We now look for the charges to be announced and the evidence preceding the charges. 
Officer Miller and Nero then handcuffed Mr. Gray and moved him to a location a few feet away from his surrendering location Mr. Gray was then placed in a prone position with his arms handcuffed behind his back. It was at this time that Mr. Gray indicated he could not breathe and requested an inhaler to no avail. 

"to no avail" is passive:  it is not to say "officers refused" or "officers ignored", etc.  She does not tell us by what means "no avail" took place, nor any police response.  Note there is no charge of negligence at this point.  

Officer Miller and Nero then placed Mr. Gray in a seated position and substantially found a knife clipped to the inside of his pants pocket. The blade of the knife was folded into the handle. The knife was not a switchblade and is lawful under Maryland law. These officers then removed the knife and placed it on the sidewalk.
"placed" is soft language; not the language of violence. 
What one says in the negative is always important.  That is was not a "switchblade" is important because this was commonly reported in media.  Please note the additional, unnecessary legal status is in response to the "switchblade."
Note that the presence of a knife of one who has run from police, yet under arrest. 

Mr. Gray was then placed back down on his stomach at which time Mr. Gray began to flail his legs and scream as Officer Miller placed Mr. Gray in a restraining technique known as a leg lace. While Officer Nero physically held him down against him will while a BPD wagon arrived to transport Mr. Gray.
Please note first that "then placed" is also soft language; with no accusation of rough or inappropriate handling. 
Note also that while under arrest, the words "against his will" are unnecessary, making them very important to the subject.  The arrest, itself, is a transfer of will from one to another.  That he was "against his will" is unnecessary since she has already shown him to be under arrest.  The need to emphasize this is noted.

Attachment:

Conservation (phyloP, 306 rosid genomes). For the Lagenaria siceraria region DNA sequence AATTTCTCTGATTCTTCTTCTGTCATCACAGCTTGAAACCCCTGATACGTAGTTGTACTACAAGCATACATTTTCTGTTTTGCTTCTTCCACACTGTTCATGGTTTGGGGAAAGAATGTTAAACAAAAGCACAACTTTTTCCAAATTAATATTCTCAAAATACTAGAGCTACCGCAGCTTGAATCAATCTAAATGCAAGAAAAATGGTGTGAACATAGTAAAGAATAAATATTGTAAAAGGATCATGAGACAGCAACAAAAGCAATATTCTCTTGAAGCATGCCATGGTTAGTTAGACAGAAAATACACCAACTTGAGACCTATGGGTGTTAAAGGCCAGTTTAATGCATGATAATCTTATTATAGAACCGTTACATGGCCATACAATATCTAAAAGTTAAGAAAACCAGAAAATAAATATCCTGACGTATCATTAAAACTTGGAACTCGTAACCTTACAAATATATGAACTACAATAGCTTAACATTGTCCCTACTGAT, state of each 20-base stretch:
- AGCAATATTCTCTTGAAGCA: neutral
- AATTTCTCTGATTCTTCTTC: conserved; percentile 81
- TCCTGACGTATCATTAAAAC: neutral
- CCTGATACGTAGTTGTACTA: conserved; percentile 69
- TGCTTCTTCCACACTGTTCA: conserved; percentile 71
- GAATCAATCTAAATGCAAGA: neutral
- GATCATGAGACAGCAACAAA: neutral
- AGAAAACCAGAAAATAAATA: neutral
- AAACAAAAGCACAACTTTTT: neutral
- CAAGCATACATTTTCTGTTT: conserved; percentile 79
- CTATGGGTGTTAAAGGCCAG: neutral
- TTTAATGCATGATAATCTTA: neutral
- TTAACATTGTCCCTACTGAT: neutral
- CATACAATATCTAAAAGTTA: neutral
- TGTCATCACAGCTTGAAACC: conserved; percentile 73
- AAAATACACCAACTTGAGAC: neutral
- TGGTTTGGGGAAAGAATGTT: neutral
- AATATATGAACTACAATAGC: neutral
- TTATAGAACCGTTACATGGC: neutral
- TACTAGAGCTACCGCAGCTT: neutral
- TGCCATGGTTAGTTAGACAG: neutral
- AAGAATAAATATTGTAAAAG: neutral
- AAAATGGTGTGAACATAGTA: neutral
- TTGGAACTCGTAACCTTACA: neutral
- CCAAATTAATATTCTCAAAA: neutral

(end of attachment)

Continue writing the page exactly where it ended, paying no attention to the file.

Lt. Rice, Officer Miller and Officer Nero failed to establish probable cause for Mr. Gray’s arrest as no crime had been committed by Mr. Gray. Accordingly Lt. Rice Officer MIller and Office Nero illegally arrested Mr. Gray. 

The only report is that "eye contact" was made and that Mr. Gray ran.  This is an element which will likely become publicly debated:  can you legally run from police in Baltimore? If they catch you, is this an illegal activity? 
The defense attorneys for the six officers will likely be taking careful note of the prosecutor's lengthy statement and volume of words dedicated to self promotion.  

Upon arrival of the transport wagon driven by Officer Caesar Goodson. Lt. Rice Officer Miller and Officer Nero loaded Mr. Gray into the wagon and at no point was he secured by a seatbelt while in the wagon contrary to a BPD general order

note the violation or neglect of order by police is stated.  Note that "at no point" regarding being secured by seatbelt is also important. 

Lt. Rice then directed the BPD wagon to stop at Baker Street. At Baker Street, Lt. Rice, Officer Nero and Officer Miller removed Mr. Gray from the wagon, placed flexi-cuffs on his wrists, placed leg shackles on his ankles and completed required paperwork.
Officer Miller, Officer Nero and Lt. Rice then loaded Mr. Gray back into the wagon, placing him on his stomach, head first onto the floor of the wagon. Once again Mr. Gray was not secured by a seatbelt in the wagon contrary to a BPD general order.
Lt. Rice then directed Officer Goodson to transport Mr. Gray to the Central Booking & Intake Facility. 
We know that "at no point" was he seat belted. 
Following transport from Baker Street, Mr. Gray suffered a severe and critical neck injury as a result of being handcuffed, shackled by his feet and unrestrained inside of the BPD wagon.